12 Mar Low Income Seniors With Both Medicare and Medicaid Do Less Well Than More Affluent Elderly
MedicalResearch.com Interview with:
Rishi K. Wadhera, MD
Harvard Medical Faculty Physicians
Beth Israel Deaconess Medical Center
MedicalResearch.com: What is the background for this study?
Response: In the U.S., income inequality has steadily increased over the last several decades. Given widening inequities, there has been significant concern about the health outcomes of older Americans who experience poverty, particularly because prior studies have shown a strong link between socioeconomic status and health.
In this study, we evaluated how health outcomes for low-income older adults who are dually enrolled in both Medicare and Medicaid have changed since the early 2000’s, and whether disparities have narrowed or widened over time compared with more affluent older adults who are solely enrolled in Medicare (non-dually enrolled).
MedicalResearch.com: What are the main findings?
Response: Our study included over 71 million older adults insured by Medicare from 2004 and 2017, 12 million of whom were dually enrolled in Medicaid due to poverty.
– We found that annual adjusted death rates were over 2-fold higher for low-income older adults who were dually enrolled in Medicare and Medicaid compared with their more affluent nondually enrolled counterparts.
– In addition, hospitalization rates among dually-enrolled adults were almost double that of nondually enrolled adults, and 30-day and 1-year death rates after hospitalization were also higher for this low-income population.
– Of concern, disparities in health outcomes between dually and non-dually enrolled older adults did not narrow, and in some cases, worsened between 2004 and 2017.
– By 2017, annual death rates for low-income older adults were generally highest in states in the Midwest (Indiana, Ohio) and Southeastern (Florida, Alabama, Arkansas, Carolinas) regions of the United States.
MedicalResearch.com: What should readers take away from your report?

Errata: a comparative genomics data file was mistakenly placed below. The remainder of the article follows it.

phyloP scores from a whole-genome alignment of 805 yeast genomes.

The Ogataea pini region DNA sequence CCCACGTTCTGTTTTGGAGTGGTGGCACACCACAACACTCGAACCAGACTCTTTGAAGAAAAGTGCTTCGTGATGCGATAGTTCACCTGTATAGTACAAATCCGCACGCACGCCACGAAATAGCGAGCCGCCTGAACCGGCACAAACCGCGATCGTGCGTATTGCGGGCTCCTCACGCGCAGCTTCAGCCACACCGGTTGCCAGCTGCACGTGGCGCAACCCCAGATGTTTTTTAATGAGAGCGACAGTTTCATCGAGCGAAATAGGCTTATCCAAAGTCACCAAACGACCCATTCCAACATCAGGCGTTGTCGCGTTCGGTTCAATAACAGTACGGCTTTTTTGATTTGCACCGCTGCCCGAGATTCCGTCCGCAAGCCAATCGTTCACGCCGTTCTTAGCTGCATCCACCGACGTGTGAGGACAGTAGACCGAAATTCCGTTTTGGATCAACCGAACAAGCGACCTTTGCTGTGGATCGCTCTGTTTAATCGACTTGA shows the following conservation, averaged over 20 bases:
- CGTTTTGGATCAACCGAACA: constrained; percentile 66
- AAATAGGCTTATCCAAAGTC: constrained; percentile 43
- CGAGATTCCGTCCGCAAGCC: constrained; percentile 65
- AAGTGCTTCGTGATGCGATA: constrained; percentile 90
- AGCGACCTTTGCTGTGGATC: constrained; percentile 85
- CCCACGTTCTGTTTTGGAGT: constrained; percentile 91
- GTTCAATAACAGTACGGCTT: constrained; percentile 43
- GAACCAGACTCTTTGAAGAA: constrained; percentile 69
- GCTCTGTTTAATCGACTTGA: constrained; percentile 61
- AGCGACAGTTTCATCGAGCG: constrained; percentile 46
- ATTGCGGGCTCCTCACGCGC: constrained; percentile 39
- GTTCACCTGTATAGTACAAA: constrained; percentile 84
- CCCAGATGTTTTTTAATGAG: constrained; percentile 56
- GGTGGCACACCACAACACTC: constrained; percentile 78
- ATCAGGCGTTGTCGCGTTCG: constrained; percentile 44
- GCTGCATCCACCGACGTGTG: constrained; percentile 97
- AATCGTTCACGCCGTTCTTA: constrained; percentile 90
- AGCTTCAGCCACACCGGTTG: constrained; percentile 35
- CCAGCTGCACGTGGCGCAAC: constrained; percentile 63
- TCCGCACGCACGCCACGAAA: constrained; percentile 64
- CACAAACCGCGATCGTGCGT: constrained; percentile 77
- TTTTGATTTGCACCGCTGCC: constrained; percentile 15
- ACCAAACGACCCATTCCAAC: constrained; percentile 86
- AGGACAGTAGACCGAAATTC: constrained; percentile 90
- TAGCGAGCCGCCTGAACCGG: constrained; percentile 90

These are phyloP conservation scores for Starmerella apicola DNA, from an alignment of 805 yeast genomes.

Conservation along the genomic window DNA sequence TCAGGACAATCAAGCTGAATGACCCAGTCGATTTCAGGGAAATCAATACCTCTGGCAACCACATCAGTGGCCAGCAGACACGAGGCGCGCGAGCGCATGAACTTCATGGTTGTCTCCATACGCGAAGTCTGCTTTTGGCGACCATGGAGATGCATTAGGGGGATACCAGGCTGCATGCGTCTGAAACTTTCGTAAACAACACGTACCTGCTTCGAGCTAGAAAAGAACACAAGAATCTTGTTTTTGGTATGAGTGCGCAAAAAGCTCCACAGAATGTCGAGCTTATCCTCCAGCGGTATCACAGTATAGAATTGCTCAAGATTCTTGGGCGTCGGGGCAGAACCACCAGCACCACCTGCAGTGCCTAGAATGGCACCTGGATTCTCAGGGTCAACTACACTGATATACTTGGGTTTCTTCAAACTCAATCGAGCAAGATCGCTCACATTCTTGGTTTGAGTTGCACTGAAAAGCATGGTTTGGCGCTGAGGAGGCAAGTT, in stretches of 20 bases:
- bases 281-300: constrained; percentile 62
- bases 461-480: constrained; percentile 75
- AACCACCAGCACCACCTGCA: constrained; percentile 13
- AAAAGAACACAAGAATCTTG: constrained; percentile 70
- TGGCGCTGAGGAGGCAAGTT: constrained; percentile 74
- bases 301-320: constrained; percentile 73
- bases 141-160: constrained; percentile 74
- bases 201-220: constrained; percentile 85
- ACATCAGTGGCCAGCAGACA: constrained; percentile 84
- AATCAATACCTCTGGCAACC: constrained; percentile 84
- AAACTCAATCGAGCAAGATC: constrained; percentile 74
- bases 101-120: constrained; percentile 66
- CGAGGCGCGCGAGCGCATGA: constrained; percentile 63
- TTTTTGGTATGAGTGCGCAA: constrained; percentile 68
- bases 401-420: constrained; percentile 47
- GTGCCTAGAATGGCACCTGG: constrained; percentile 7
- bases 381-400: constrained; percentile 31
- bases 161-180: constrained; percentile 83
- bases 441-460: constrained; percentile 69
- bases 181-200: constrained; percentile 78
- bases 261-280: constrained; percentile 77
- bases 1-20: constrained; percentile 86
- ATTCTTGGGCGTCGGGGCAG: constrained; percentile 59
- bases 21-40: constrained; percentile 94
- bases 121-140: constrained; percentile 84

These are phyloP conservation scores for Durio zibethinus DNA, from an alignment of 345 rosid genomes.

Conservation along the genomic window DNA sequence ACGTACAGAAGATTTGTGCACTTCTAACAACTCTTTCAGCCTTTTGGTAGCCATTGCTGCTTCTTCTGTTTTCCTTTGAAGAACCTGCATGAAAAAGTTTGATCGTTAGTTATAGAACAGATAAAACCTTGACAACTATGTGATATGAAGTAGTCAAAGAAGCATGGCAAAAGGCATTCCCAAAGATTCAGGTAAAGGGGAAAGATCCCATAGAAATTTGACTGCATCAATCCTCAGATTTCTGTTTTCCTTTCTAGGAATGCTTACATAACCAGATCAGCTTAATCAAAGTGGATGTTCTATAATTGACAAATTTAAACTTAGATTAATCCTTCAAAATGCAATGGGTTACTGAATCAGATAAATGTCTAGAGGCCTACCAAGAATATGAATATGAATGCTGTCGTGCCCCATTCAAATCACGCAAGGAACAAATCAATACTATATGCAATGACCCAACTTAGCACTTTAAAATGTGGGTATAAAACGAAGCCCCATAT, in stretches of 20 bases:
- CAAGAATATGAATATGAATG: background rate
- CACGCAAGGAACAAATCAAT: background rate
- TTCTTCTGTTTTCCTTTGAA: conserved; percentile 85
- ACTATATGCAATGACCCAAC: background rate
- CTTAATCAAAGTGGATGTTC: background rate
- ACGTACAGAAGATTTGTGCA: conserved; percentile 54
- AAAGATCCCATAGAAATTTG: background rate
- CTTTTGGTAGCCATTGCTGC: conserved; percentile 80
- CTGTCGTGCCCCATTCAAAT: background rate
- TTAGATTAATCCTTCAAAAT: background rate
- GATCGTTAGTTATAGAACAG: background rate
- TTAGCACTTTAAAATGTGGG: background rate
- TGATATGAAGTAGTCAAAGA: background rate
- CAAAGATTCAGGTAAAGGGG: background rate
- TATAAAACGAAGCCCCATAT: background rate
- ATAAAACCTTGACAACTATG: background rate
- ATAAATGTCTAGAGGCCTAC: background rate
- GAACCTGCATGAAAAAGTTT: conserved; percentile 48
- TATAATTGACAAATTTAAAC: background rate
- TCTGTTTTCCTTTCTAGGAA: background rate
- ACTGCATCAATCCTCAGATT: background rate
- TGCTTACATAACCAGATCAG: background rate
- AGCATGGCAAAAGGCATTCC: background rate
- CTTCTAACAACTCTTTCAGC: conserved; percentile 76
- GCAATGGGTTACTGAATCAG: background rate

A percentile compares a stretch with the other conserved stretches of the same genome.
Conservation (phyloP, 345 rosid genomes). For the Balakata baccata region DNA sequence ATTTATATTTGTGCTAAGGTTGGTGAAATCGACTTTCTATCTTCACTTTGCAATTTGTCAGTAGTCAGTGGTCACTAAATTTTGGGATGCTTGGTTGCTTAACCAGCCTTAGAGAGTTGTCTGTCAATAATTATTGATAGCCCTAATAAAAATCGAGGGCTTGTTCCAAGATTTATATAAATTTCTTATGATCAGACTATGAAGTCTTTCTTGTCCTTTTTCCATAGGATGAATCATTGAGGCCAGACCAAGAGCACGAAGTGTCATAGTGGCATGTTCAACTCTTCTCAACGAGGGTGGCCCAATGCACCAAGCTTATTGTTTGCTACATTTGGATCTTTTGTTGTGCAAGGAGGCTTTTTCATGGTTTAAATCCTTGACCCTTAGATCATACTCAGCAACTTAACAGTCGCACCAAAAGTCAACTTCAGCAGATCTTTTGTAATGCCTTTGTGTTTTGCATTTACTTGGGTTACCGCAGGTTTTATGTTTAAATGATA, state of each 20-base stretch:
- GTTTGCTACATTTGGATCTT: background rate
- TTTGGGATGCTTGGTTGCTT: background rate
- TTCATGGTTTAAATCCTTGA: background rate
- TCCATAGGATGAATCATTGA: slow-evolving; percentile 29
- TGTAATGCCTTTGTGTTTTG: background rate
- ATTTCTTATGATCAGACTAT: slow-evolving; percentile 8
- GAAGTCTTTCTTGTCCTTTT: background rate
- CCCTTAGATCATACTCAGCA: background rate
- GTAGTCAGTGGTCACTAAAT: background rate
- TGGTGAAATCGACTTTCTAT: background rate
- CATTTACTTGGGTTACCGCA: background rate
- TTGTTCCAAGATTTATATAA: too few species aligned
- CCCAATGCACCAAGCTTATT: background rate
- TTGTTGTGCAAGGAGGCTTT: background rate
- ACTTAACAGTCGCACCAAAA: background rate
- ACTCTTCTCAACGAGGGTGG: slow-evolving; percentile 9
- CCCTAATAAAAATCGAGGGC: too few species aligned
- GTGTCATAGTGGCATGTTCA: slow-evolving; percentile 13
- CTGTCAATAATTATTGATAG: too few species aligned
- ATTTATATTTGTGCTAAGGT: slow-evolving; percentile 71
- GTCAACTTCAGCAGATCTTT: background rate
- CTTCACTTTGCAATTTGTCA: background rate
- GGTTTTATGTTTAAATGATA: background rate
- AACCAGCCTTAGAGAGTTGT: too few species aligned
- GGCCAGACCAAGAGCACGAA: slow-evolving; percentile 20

Response: We know that low-income older Americans who are dually-enrolled in Medicare and Medicaid face unique challenges, such as poverty, housing instability, residence in more disadvantaged neighborhoods, and worse access to health care.
Our findings suggest that in order to improve health equity for this population, public health and policy efforts are needed to directly address social determinants of health and to provide support for safety-net healthcare systems that tend to care for low-income patients.
MedicalResearch.com: What recommendations do you have for future research as a result of this work?
Response: Our findings demonstrate that gains in health outcomes since the early 2000’s among older adults in the U.S. have not been equally realized among those who are low-income and/or experience poverty. There is an urgent need to understand why, to inform public health and policy strategies to improve the health of these vulnerable individuals. In addition, further research is needed to evaluate why high death rates persist among low-income older adults in some Midwestern and Southeastern states of the U.S.
Wadhera RK, Wang Y, Figueroa JF, Dominici F, Yeh RW, Joynt Maddox KE. Mortality and Hospitalizations for Dually Enrolled and Nondually Enrolled Medicare Beneficiaries Aged 65 Years or Older, 2004 to 2017. JAMA. 2020;323(10):961–969. doi:10.1001/jama.2020.1021
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